By NCPPR, Special for USDR
Speaking on behalf of the National Center’s proposal, Danhof stated, in part:
“I find it very curious that many leftist politicians, organizations and commentators in the media have spent the better part of the past six years bemoaning corporate involvement in political activity. Following the U.S. Supreme Court’s 2010 decision in Citizens United v. FEC (which simply affirmed that corporations and unions have First Amendment free speech rights), to hear liberal talking heads tell it, the world would stop spinning due to corporate involvement in political activities. But when corporations such as Eli Lilly and Coca-Cola use their bully pulpits to spew invectives regarding religious freedom laws, the left cheers corporate involvement in the political process,” said Danhof. “This is the hallmark of a movement that lacks basic principles.”
“Liberal shareholder activists have filed hundreds of shareholder resolutions over the past few years and spent untold sums to denounce corporate involvement in any political or policy activity that might be considered conservative,” said Danhof. “But they have no problem with corporations using their power to advance far-left agendas.”
“Eli Lilly is violating a basic principle of business,” added Amy Ridenour, chairman of the National Center for Public Policy Research. “Don’t disrespect your customers, lest they disrespect you in return. Eli Lilly might claim its activism on lesbian and gay rights and gender identity issues was done to be inclusive, but the path Eli Lilly chose unnecessarily excluded others. The religious protections Eli Lilly opposed have been around for years. Everyone’s rights and freedoms could have been respected.”
“Eli Lilly does business in places where people have no basic civil rights,” Ridenour continued, “including the right to practice the religion of their choice. In that light, I suppose it is not odd that the company is standing against the continuation of long-held religious protection laws here in America. It appears likely that religious freedom is not its thing. Standing up for it certainly isn’t.”
The National Center’s complete shareholder resolution, and Eli Lilly’s response to it, can be found on pages 56 and 57 of the company’s proxy statement, which is available for download here.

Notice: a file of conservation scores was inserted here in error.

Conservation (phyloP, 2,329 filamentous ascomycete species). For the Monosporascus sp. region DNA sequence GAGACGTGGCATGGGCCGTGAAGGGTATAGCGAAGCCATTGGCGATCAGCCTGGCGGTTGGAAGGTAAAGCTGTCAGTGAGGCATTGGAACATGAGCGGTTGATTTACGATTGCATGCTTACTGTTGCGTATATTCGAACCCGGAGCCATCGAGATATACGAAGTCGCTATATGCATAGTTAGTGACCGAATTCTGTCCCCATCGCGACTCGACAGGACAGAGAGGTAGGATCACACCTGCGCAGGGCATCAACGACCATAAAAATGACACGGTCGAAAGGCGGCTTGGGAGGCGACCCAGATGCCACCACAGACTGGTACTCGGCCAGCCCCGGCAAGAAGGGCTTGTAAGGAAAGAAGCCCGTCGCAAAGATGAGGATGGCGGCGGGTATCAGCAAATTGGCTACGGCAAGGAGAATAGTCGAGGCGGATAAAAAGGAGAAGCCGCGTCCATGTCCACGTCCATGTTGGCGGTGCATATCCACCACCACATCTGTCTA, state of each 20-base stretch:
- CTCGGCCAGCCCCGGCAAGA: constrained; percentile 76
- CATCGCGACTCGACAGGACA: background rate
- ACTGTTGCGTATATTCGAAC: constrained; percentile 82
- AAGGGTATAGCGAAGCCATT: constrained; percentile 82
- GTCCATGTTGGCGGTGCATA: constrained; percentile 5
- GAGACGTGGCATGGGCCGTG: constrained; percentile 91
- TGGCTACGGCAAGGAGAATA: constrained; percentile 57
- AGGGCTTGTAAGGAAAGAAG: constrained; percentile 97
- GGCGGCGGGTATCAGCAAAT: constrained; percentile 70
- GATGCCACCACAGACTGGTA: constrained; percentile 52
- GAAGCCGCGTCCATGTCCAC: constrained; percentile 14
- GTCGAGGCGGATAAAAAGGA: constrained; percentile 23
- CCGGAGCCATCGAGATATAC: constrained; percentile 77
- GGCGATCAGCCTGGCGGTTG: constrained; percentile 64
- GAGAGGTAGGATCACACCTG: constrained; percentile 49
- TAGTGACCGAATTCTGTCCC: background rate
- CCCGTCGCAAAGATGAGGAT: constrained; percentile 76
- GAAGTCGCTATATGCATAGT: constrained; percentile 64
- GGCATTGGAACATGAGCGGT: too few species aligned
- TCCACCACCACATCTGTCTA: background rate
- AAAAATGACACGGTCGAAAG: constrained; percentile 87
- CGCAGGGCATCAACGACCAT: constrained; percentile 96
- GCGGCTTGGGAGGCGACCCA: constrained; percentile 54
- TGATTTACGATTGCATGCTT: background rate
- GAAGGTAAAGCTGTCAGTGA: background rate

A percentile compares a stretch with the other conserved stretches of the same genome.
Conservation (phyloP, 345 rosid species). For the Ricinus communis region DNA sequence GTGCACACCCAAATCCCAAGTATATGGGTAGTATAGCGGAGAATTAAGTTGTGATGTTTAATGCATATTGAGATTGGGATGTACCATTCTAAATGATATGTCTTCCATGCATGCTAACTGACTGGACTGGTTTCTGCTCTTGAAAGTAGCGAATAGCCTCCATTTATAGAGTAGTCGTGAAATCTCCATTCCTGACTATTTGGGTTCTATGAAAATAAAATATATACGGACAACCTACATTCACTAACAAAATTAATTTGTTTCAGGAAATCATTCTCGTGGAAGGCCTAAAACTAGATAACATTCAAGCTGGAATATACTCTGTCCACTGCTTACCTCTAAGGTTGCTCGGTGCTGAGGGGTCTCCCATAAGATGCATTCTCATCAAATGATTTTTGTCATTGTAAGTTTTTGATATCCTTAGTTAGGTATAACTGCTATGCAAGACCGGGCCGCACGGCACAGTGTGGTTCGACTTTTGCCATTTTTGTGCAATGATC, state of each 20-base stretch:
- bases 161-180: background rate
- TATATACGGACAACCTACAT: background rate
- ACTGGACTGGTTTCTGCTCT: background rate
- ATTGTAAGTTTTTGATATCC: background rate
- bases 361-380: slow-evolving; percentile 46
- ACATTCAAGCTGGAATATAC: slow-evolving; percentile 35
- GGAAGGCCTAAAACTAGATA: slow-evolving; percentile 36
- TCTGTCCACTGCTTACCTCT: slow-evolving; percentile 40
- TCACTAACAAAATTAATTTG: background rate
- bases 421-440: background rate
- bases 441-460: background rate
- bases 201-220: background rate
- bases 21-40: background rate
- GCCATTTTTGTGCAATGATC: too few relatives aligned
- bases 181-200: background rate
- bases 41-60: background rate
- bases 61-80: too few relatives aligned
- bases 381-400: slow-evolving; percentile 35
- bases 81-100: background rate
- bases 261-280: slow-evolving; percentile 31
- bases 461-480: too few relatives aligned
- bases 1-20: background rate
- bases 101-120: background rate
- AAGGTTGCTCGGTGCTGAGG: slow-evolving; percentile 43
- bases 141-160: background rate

Eli Lilly petitioned the U.S. Securities and Exchange Commission, seeking to block the National Center’s proposal. However, the National Center’s legal team, also led by Danhof, prevailed in convincing the SEC that its proposal was so significant that the company’s shareholders should have a say on the matter.
The entire legal exchange between Eli Lilly and the National Center, along with the SEC’s decision, can be downloaded here.
After Danhof presented a similar proposal ton General Electric’s investors last week, he also made these observations about the current state of the national debate over religious freedom laws:
“Religious freedom laws in the United States, whether federal or state, simply set a high bar for government action that might interfere with an individual’s deeply held religious beliefs. To pass such an infringing law, the government must prove that it has a compelling interest in doing so, and if the government can reach that compelling interest by other means, the courts will direct it to use those other means. That’s all these laws do. The public debate over these laws are often void of these very basic facts.”
“Furthermore, the left’s newest attack on religious liberty has all the trappings of a fundraising ploy. Many liberal organizations spent years raising hundreds of millions of dollars in the fight to legalize gay marriage. Perhaps winning that battle too quickly left a hole in the movement and the pockets of pro-gay marriage leaders. In that light, it is easy to understand why they concocted this fake outrage over basic religious freedom that has been a non-controversial issue in American jurisprudence for hundreds of years and a matter of state and federal law since the early 1990s.”
The National Center’s Free Enterprise Project is the nation’s preeminent free-market activist group focusing on shareholder activism and the confluence of big government and big business. In 2014-15, National Center representatives participated in 69 shareholder meetings advancing free-market ideals in the areas of health care, energy, taxes, subsidies, regulations, religious freedom, food policies, media bias, gun rights, workers’ rights and many other important public policy issues. Today’s Eli Lilly meeting marks its seventh shareholder meeting of 2016.